For example, in the 11 Southern states of the Confederacy, plus West Virginia, Kentucky and Oklahoma, the Republicans hold 11 of 14 governorships, 23 of 28 Senate seats (counting Louisiana), 115 of 153 congressional seats and virtually every down-ballot statewide office, and they control an astounding 27 of 28 legislative chambers. At the advent of Obama’s presidency, the Democrats held 64 of 145 U.S. House seats. Under Obama’s watch, every white Democrat from a rural or non-black-majority suburban seat has been defeated.

That same realignment has occurred throughout the Midwest, except in Illinois. That’s Obama’s legacy: a polarized culture and a revitalized Republican party.

Fourth, Obama imperiousness knows no bounds. By executive order, he shielded 5 million illegal immigrants from deportation. He refused to defend law enforcement authorities in Ferguson, Mo., even though his own Justice Department and the FBI participated in the grand jury investigation. He seems tentative in foreign affairs, and h e still has three wars to maintain, even though he promised in 2008 to end them all. "Obamacare" still has flaws, and the economy, although now growing at 3.9 percent annually, is perceived as sluggish.

Clinton’s problem, if she runs in 2016, will be to clearly differentiate herself from the Obama Administration, even though she was his secretary of state, while not estranging or alienating his black and liberal base. That will take the guile of a magician. Black voters will support Clinton, but only if she campaigns in minority areas, praises Obama, and does not sound like a Republican. Otherwise, the black vote will collapse, and Clinton will lose key states such as Ohio, Colorado, Georgia, Virginia, North Carolina and Wisconsin.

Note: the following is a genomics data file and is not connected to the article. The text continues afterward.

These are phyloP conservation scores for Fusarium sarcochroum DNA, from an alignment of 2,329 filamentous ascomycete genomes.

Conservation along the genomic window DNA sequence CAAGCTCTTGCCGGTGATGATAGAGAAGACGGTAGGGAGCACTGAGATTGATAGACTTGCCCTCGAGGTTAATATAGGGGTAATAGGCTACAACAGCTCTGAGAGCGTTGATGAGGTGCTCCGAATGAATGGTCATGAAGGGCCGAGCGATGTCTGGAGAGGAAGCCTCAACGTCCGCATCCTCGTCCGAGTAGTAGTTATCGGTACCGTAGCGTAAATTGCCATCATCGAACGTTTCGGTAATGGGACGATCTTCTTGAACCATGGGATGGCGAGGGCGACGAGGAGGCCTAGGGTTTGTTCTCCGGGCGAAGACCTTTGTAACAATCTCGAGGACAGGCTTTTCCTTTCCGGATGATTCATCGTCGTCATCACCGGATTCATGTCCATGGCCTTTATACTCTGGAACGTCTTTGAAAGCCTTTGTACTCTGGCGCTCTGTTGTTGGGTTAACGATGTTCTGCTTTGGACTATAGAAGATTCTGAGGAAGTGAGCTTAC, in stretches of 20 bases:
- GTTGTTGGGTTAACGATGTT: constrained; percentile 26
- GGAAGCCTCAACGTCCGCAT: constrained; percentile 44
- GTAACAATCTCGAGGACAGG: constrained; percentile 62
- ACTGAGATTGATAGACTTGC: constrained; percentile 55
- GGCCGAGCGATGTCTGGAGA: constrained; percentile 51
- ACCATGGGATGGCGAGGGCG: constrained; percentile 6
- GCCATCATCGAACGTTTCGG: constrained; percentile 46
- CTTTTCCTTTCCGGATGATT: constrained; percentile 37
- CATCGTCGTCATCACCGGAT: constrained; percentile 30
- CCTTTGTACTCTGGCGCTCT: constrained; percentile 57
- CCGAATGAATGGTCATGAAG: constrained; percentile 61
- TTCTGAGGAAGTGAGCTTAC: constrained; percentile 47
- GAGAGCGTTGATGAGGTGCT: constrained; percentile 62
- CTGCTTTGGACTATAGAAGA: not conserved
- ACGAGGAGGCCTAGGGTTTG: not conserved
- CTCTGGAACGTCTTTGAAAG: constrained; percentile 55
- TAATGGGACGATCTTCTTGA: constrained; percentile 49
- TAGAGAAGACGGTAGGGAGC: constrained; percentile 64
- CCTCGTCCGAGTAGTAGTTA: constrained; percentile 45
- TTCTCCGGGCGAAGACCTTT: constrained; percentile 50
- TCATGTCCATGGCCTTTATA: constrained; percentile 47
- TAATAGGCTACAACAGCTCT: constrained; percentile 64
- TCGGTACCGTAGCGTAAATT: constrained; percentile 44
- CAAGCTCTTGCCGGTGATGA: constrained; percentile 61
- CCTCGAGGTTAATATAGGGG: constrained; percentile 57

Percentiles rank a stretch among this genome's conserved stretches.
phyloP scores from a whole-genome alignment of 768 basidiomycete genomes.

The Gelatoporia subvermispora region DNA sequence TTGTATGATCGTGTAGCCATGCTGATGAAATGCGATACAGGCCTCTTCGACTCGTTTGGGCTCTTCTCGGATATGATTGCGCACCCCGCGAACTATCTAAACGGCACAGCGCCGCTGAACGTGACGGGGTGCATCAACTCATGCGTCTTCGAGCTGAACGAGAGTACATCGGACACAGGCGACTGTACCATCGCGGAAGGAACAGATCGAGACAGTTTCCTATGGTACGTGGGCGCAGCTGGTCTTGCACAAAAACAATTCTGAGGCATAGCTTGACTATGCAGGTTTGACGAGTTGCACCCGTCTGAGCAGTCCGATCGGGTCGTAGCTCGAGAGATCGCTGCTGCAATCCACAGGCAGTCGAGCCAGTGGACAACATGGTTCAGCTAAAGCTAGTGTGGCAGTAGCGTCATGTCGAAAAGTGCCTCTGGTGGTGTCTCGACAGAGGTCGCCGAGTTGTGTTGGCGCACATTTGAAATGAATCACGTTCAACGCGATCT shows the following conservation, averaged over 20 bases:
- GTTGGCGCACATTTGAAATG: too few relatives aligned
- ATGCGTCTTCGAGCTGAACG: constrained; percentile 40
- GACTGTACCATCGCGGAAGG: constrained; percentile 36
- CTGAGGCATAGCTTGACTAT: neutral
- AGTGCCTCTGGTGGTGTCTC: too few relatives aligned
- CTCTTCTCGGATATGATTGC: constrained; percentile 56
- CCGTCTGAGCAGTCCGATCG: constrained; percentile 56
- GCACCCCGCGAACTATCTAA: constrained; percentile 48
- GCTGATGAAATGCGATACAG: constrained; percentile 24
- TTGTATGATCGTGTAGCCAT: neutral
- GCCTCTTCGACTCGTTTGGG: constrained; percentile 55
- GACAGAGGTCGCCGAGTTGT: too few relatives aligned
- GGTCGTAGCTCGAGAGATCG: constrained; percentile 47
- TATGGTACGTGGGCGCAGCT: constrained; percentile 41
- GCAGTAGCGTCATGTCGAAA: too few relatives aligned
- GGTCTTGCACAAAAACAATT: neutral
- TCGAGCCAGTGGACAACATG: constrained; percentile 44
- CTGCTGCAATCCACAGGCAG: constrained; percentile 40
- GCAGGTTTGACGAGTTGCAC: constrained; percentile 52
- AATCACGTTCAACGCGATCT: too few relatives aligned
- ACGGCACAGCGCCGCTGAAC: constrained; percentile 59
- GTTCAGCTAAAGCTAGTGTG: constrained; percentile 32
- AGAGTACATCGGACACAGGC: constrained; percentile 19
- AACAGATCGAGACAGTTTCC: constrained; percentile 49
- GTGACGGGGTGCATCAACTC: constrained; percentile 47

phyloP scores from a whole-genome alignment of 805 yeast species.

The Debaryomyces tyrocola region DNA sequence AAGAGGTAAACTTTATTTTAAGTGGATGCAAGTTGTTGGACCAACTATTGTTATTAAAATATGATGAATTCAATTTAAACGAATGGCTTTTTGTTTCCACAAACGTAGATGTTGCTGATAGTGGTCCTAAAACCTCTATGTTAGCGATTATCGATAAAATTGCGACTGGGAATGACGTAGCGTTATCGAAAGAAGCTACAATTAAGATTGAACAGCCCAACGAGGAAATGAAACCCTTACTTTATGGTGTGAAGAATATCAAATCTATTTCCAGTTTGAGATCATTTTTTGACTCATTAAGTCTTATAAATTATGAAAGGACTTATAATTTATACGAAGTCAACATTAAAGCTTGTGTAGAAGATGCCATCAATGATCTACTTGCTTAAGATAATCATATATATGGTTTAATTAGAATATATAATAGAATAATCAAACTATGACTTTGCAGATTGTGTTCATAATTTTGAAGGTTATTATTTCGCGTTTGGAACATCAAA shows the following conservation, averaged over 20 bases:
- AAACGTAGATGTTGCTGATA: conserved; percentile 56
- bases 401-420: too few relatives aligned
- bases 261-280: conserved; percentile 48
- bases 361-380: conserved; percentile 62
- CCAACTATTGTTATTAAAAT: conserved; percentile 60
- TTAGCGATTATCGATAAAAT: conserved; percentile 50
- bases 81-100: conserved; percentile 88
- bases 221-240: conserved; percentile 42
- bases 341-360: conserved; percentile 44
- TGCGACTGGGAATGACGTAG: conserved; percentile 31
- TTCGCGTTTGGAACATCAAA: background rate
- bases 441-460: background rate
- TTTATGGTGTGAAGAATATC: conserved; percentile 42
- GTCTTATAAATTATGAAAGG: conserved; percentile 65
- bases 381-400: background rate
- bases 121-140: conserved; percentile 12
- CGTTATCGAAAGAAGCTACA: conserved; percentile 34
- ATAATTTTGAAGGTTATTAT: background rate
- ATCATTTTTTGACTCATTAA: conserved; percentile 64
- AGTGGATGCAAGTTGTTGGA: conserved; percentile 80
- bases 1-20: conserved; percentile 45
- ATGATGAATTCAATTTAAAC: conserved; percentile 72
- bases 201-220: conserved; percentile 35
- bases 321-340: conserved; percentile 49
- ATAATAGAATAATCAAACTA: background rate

Historically, an unpopular second-term president is an anchor around his potential successor’s neck. In 1960 Republican Dwight Eisenhower was blamed for a recession and doomed Richard Nixon. In 1968 Democrat Lyndon Johnson was saddled with Vietnam and doomed Hubert Humphrey. In 1988 Republican Ronald Reagan remained viable and bequeathed his job to George Bush. In 2000, despite his impeachment travails, Bill Clinton was still popular and the economy was booming. If Al Gore had been less timid and allowed Clinton to campaign for and with him, he would have beaten George W. Bush.

In 2008, with a financial meltdown, unresolved wars and no weapons of mass destruction in Iran, Bush fatigue made Republican John McCain unelectable. Obama was the fresh face, and McCain couldn’t rebrand the Republicans. A similar situation looms in 2016. If the Republicans run a retread like Mitt Romney, Clinton could have a chance.

However, if they run somebody fresh and salable, such as Chris Christie or Rand Paul, Obama will be a huge drag, especially if he continues his combative, contrarian liberal ways for the next 2 years.

Projecting the future on the basis of the present is a fool’s game, but this much is certain: The Obama Nation is evaporating as quickly as the president is diminishing.

Send e-mail to russ@russstewart. com or visit his Web site at www. russstewart.com.